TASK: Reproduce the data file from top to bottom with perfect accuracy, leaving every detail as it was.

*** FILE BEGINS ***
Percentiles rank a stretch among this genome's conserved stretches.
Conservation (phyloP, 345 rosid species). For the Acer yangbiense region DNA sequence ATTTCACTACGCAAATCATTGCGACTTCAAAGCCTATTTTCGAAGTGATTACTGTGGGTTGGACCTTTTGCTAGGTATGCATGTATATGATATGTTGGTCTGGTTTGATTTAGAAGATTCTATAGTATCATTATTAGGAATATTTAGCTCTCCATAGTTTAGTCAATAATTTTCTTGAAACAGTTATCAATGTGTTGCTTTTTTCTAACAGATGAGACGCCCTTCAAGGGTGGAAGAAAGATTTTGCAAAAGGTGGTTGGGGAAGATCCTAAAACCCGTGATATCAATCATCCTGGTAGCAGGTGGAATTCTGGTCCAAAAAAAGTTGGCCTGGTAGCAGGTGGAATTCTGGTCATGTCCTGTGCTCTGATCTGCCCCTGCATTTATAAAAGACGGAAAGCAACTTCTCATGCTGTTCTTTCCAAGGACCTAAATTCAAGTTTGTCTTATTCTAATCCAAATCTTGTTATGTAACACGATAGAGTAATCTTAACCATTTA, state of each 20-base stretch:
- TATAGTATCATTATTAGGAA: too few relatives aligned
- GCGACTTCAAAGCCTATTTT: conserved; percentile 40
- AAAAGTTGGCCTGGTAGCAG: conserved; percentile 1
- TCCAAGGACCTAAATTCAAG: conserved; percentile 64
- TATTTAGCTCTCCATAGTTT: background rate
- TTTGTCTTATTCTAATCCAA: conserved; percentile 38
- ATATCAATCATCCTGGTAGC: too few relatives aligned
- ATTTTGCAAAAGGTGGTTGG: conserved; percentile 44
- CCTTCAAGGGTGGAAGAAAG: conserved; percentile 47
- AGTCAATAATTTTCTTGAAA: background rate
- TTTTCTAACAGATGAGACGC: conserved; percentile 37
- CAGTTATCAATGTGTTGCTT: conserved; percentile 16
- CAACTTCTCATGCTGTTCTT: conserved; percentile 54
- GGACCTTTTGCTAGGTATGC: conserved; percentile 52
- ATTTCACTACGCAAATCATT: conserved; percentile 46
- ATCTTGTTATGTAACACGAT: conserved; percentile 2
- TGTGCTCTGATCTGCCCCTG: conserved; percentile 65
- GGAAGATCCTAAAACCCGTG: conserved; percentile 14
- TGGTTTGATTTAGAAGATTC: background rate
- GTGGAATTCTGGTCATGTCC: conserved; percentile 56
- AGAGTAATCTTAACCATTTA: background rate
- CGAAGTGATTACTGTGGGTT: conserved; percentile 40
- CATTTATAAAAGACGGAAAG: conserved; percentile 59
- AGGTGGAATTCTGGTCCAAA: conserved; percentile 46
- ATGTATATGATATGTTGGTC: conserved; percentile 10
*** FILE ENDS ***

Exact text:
Percentiles rank a stretch among this genome's conserved stretches.
Conservation (phyloP, 345 rosid species). For the Acer yangbiense region DNA sequence ATTTCACTACGCAAATCATTGCGACTTCAAAGCCTATTTTCGAAGTGATTACTGTGGGTTGGACCTTTTGCTAGGTATGCATGTATATGATATGTTGGTCTGGTTTGATTTAGAAGATTCTATAGTATCATTATTAGGAATATTTAGCTCTCCATAGTTTAGTCAATAATTTTCTTGAAACAGTTATCAATGTGTTGCTTTTTTCTAACAGATGAGACGCCCTTCAAGGGTGGAAGAAAGATTTTGCAAAAGGTGGTTGGGGAAGATCCTAAAACCCGTGATATCAATCATCCTGGTAGCAGGTGGAATTCTGGTCCAAAAAAAGTTGGCCTGGTAGCAGGTGGAATTCTGGTCATGTCCTGTGCTCTGATCTGCCCCTGCATTTATAAAAGACGGAAAGCAACTTCTCATGCTGTTCTTTCCAAGGACCTAAATTCAAGTTTGTCTTATTCTAATCCAAATCTTGTTATGTAACACGATAGAGTAATCTTAACCATTTA, state of each 20-base stretch:
- TATAGTATCATTATTAGGAA: too few relatives aligned
- GCGACTTCAAAGCCTATTTT: conserved; percentile 40
- AAAAGTTGGCCTGGTAGCAG: conserved; percentile 1
- TCCAAGGACCTAAATTCAAG: conserved; percentile 64
- TATTTAGCTCTCCATAGTTT: background rate
- TTTGTCTTATTCTAATCCAA: conserved; percentile 38
- ATATCAATCATCCTGGTAGC: too few relatives aligned
- ATTTTGCAAAAGGTGGTTGG: conserved; percentile 44
- CCTTCAAGGGTGGAAGAAAG: conserved; percentile 47
- AGTCAATAATTTTCTTGAAA: background rate
- TTTTCTAACAGATGAGACGC: conserved; percentile 37
- CAGTTATCAATGTGTTGCTT: conserved; percentile 16
- CAACTTCTCATGCTGTTCTT: conserved; percentile 54
- GGACCTTTTGCTAGGTATGC: conserved; percentile 52
- ATTTCACTACGCAAATCATT: conserved; percentile 46
- ATCTTGTTATGTAACACGAT: conserved; percentile 2
- TGTGCTCTGATCTGCCCCTG: conserved; percentile 65
- GGAAGATCCTAAAACCCGTG: conserved; percentile 14
- TGGTTTGATTTAGAAGATTC: background rate
- GTGGAATTCTGGTCATGTCC: conserved; percentile 56
- AGAGTAATCTTAACCATTTA: background rate
- CGAAGTGATTACTGTGGGTT: conserved; percentile 40
- CATTTATAAAAGACGGAAAG: conserved; percentile 59
- AGGTGGAATTCTGGTCCAAA: conserved; percentile 46
- ATGTATATGATATGTTGGTC: conserved; percentile 10